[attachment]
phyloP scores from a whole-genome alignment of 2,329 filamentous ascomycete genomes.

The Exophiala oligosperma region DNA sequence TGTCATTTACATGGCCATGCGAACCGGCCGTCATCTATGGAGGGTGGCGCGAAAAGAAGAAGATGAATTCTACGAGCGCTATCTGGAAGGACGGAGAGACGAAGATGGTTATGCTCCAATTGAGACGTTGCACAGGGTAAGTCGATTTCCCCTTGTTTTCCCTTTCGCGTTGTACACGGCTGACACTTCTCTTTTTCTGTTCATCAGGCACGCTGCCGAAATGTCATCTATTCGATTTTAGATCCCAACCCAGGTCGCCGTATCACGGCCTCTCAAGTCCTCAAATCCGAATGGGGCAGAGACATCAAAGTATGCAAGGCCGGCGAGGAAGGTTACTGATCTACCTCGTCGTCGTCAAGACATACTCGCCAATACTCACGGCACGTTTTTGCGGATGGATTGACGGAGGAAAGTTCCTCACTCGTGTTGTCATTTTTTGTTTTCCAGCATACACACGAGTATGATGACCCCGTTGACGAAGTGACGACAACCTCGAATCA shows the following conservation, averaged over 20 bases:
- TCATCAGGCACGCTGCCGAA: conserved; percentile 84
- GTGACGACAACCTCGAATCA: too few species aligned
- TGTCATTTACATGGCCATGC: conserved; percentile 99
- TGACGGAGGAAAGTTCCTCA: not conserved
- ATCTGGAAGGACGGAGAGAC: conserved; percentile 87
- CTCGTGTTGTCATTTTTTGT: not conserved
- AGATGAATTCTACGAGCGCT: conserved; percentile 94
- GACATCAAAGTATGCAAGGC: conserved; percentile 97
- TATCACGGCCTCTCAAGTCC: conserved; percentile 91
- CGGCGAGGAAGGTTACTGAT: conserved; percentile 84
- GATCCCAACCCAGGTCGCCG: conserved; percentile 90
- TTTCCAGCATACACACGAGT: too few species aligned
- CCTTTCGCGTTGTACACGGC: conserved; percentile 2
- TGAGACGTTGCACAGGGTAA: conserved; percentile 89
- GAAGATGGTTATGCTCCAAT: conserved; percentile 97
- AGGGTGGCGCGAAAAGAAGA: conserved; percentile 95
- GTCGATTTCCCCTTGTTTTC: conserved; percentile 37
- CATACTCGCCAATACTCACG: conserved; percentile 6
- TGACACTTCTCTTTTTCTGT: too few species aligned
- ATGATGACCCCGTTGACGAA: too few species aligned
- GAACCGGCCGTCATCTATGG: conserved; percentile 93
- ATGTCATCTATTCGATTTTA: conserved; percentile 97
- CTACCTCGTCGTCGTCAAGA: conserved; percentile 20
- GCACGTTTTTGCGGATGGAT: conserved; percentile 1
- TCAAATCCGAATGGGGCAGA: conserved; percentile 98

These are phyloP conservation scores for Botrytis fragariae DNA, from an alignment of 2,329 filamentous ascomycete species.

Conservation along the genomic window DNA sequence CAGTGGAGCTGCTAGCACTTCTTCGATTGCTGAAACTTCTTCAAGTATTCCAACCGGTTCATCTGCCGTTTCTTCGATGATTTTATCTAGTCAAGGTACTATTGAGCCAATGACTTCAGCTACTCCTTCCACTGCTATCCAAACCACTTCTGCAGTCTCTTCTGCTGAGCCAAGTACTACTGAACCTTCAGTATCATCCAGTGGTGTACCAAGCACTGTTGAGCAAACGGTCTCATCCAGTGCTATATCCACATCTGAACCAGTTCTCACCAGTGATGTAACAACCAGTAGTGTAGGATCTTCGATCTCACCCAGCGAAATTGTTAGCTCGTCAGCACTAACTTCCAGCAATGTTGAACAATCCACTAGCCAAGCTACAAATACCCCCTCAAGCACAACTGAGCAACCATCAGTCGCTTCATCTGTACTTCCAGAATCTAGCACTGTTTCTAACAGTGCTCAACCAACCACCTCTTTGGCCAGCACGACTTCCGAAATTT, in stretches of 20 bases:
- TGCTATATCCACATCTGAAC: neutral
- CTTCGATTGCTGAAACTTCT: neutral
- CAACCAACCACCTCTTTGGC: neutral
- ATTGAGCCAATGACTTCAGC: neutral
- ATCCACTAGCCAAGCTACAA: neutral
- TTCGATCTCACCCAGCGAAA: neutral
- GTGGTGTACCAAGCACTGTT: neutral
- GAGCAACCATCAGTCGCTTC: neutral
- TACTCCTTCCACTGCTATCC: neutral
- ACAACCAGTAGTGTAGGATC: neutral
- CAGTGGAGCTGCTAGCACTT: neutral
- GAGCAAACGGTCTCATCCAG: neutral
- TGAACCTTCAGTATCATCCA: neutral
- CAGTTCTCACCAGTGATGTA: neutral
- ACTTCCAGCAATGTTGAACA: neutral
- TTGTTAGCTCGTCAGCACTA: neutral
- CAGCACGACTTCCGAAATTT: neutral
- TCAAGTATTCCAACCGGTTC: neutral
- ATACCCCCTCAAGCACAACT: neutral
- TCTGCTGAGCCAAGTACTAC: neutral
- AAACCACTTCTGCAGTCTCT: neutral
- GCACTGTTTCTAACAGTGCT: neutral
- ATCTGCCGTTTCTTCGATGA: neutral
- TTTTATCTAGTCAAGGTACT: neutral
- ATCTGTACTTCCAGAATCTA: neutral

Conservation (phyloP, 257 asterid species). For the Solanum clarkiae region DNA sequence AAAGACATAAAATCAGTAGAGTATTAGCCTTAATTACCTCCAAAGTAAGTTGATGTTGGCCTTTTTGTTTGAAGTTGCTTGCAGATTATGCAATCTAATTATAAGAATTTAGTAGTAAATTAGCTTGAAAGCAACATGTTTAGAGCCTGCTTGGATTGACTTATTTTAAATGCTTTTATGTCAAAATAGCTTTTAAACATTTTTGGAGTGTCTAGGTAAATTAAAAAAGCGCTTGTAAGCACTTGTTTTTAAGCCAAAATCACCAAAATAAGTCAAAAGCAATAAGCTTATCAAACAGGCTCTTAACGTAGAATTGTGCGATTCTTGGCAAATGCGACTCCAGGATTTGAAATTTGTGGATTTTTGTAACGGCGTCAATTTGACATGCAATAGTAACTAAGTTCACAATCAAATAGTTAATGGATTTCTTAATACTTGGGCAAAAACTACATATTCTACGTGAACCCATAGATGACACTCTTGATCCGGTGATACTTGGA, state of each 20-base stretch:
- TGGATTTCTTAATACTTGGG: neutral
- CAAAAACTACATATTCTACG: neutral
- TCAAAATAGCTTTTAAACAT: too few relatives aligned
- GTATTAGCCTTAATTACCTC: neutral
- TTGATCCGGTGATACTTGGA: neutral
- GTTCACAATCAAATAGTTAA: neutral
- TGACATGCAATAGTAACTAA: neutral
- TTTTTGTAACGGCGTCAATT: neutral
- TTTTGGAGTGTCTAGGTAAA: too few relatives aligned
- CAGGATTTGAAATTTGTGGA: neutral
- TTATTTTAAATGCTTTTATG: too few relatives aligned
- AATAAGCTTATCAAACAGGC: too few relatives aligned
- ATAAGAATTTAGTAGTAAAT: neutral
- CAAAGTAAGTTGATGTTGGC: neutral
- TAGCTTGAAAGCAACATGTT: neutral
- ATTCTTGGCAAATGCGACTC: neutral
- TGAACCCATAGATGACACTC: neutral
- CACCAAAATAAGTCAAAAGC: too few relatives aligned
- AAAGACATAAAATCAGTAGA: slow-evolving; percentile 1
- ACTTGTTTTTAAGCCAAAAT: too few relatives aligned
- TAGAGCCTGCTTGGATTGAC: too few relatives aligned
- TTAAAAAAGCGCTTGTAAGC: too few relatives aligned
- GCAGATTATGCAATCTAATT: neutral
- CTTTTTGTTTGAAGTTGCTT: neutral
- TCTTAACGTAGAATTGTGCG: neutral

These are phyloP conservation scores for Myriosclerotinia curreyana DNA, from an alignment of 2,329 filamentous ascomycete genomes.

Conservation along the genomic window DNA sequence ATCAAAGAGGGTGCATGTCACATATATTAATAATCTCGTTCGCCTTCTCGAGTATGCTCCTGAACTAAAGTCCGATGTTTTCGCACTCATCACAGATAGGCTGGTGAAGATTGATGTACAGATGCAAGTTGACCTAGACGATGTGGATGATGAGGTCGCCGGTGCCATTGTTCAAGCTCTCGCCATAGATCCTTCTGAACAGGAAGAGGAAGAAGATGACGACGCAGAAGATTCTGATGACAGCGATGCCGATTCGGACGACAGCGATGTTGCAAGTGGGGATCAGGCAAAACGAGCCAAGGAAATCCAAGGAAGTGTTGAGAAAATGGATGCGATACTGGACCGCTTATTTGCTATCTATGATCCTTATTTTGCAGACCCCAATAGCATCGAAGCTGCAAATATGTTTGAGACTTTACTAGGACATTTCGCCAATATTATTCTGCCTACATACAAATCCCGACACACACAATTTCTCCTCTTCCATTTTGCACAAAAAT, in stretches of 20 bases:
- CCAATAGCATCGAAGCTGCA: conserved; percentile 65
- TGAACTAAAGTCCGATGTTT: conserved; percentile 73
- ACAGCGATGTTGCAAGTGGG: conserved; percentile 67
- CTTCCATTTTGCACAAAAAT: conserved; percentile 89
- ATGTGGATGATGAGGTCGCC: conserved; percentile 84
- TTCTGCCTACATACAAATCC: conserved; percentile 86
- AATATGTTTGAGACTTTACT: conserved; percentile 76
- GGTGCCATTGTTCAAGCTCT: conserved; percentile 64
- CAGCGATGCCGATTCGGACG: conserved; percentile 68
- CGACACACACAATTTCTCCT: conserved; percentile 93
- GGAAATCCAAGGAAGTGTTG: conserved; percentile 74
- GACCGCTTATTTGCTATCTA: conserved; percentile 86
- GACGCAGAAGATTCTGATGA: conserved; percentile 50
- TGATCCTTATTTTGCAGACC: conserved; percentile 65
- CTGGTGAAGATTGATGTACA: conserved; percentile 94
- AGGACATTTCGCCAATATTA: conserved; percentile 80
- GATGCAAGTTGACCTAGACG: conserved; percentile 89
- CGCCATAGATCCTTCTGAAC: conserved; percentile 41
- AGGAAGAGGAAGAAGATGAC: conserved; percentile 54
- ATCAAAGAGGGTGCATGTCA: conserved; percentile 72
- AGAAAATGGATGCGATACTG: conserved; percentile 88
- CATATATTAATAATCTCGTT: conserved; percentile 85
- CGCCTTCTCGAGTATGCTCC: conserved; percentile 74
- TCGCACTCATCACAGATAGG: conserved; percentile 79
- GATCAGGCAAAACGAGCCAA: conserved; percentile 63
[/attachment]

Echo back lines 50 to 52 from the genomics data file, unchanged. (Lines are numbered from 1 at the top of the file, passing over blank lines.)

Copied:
- AAACCACTTCTGCAGTCTCT: neutral
- GCACTGTTTCTAACAGTGCT: neutral
- ATCTGCCGTTTCTTCGATGA: neutral